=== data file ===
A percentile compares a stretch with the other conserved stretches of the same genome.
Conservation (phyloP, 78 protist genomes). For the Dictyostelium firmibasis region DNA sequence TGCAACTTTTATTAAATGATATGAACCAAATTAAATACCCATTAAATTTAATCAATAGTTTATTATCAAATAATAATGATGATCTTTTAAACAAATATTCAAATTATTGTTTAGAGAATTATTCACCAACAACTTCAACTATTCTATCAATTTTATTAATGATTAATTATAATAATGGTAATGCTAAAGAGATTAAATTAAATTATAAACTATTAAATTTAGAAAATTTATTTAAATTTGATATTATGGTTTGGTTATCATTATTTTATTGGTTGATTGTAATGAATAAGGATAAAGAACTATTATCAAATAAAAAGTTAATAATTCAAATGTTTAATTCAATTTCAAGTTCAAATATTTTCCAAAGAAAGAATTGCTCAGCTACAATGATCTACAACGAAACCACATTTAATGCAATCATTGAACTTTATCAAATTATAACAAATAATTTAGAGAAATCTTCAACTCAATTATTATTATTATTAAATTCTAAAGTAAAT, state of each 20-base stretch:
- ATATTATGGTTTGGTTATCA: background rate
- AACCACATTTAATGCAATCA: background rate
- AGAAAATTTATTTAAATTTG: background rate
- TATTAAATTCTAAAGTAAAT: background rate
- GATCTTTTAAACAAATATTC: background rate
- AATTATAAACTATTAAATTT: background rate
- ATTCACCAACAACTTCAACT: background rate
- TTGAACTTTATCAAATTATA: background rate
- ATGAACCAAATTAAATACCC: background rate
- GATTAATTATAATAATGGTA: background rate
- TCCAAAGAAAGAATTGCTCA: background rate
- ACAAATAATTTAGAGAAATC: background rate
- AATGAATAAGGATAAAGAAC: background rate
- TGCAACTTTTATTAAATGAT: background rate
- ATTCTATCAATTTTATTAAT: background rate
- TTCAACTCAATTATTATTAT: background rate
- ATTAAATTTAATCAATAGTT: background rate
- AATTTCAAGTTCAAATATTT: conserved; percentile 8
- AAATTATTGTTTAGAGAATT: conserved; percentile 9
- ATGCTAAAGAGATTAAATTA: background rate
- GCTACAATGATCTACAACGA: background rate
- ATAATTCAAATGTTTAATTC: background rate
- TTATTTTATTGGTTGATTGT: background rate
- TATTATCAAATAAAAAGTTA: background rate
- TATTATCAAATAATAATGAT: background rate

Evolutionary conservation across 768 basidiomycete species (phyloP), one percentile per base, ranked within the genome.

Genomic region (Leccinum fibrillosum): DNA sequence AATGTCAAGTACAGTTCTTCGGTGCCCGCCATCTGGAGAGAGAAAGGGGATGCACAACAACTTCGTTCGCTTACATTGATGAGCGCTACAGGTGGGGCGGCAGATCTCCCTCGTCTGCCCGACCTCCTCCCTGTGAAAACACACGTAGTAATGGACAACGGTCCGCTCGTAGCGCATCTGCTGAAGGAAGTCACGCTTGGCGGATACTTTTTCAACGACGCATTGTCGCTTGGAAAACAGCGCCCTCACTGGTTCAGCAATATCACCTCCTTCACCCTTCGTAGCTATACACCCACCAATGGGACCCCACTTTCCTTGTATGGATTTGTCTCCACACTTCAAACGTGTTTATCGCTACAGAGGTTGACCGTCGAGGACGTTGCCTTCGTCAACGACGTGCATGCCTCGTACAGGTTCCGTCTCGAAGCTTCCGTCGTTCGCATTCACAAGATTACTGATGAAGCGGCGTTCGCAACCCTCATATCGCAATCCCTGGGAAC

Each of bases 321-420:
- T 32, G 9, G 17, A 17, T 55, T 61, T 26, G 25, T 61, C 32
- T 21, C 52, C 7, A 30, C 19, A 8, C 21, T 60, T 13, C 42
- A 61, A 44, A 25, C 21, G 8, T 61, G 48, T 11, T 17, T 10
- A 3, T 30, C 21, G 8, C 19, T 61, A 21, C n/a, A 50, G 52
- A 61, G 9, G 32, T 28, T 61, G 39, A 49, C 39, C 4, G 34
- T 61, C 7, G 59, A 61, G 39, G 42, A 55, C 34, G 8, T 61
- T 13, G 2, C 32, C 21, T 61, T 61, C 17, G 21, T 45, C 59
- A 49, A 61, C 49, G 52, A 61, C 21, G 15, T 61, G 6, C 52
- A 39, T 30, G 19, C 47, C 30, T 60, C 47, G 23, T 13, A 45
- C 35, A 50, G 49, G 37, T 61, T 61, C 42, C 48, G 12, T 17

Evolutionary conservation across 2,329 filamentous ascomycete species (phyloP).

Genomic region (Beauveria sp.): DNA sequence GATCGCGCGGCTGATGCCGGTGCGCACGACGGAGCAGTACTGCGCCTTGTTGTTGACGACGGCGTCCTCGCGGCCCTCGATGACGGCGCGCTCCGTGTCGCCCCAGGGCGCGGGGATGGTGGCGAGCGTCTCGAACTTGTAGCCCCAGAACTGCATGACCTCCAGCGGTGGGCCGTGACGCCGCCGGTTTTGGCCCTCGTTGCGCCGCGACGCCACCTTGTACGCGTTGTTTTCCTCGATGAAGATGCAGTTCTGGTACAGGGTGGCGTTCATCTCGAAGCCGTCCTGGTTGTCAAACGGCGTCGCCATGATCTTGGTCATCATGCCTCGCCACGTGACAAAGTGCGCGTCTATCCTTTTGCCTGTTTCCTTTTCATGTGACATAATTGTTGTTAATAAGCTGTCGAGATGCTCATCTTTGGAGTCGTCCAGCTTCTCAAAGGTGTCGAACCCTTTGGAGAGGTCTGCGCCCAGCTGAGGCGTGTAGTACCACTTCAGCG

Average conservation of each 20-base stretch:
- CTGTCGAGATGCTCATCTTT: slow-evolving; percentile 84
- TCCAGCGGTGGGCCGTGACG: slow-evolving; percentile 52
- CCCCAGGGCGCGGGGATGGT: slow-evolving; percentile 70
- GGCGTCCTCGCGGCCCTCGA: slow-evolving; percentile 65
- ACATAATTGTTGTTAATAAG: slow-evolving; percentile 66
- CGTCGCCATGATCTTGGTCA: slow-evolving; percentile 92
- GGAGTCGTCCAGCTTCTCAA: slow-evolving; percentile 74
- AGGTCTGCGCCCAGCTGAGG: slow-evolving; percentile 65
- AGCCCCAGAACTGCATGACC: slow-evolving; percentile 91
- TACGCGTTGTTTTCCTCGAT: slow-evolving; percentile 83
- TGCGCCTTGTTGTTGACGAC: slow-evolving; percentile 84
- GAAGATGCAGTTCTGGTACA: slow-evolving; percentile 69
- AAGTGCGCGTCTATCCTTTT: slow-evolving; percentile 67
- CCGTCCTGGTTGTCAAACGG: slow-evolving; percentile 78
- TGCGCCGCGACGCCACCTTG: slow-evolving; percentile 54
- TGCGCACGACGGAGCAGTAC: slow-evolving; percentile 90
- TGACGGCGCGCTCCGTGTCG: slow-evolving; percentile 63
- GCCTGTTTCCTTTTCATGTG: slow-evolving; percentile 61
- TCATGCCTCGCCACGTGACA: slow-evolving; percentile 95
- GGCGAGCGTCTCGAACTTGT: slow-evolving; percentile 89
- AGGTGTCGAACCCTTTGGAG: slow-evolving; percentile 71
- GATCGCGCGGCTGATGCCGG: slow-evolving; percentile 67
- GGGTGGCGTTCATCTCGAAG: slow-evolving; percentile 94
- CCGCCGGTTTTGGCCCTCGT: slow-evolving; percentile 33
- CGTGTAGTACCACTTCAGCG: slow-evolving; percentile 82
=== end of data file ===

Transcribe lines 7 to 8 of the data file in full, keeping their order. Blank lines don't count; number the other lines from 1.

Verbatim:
- GATCTTTTAAACAAATATTC: background rate
- AATTATAAACTATTAAATTT: background rate